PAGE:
India's National Center for Disease Control's National Policy for Containment of Antimicrobial Resistance has put a cap on how much antibiotics can be put into poultry products, the first time such regulation has been provided, according to officials.
The new policy has named common antibiotics like tetracycline, oxytetracycline, trimethoprim and oxolinic acid, and clearly mentioned that their use "shall not exceed the prescribed tolerance limit." In addition, the use of over 20 antibiotics or pharmacologically active substances has been prohibited in poultry products. "Antibiotics are used by farmers to prevent infection in poultry," said Professor Randeep Guleria from the All-India Institute of Medical Sciences. "However, until now there was no limitation. We don't want such meat to enter the food chain and lead to the emergence of antibiotic resistance in humans who eat it. That's why we have fixed limits."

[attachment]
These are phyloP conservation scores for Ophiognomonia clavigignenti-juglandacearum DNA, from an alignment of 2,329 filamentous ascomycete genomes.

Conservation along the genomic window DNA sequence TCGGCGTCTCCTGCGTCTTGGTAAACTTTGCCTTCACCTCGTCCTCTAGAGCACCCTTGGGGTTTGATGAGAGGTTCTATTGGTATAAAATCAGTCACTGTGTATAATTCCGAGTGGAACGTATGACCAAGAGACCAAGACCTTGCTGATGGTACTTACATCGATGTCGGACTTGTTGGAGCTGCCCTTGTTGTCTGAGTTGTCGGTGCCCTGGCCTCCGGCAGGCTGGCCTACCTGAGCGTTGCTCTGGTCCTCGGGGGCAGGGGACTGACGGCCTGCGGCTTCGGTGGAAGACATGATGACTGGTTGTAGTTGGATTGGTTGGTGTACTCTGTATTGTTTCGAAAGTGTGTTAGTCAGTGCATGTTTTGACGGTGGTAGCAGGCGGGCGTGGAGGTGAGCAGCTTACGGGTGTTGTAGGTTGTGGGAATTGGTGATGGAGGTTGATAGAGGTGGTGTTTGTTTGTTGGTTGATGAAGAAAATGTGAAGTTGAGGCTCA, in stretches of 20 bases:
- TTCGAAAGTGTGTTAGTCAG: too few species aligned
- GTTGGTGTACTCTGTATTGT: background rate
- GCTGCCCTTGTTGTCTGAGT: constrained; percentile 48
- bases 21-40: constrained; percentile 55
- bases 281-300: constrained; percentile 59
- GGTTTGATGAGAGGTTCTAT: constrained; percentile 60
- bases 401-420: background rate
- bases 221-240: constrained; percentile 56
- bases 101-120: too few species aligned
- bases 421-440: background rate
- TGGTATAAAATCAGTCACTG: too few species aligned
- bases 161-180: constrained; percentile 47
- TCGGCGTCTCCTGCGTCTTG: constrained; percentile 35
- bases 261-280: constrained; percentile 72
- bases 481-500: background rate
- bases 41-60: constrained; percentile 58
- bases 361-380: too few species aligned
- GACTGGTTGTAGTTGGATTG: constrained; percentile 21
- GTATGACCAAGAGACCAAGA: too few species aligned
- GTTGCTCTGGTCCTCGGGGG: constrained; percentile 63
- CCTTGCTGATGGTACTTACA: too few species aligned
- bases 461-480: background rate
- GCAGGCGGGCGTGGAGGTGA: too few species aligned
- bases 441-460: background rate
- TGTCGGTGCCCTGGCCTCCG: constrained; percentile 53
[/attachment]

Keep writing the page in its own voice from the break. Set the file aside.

Global initiative to raise awareness of prudent use
Newcastle disease prevents Colombia from exporting chicken meat and eggs to other markets
More than 700 million vaccine doses have already been applied
Avian influenza strain that struck UK duck farm is of the same serotype as virus that infected poultry farms in Germany, The Netherlands
Monitoring and vaccination programs offer protection in poultry flocks against the serious consequences of Chicken Infectious Anemia Virus (CIAV) infection
--- Thank you for your patience ----
If you have any issues logging in or any other need feel free to contact us.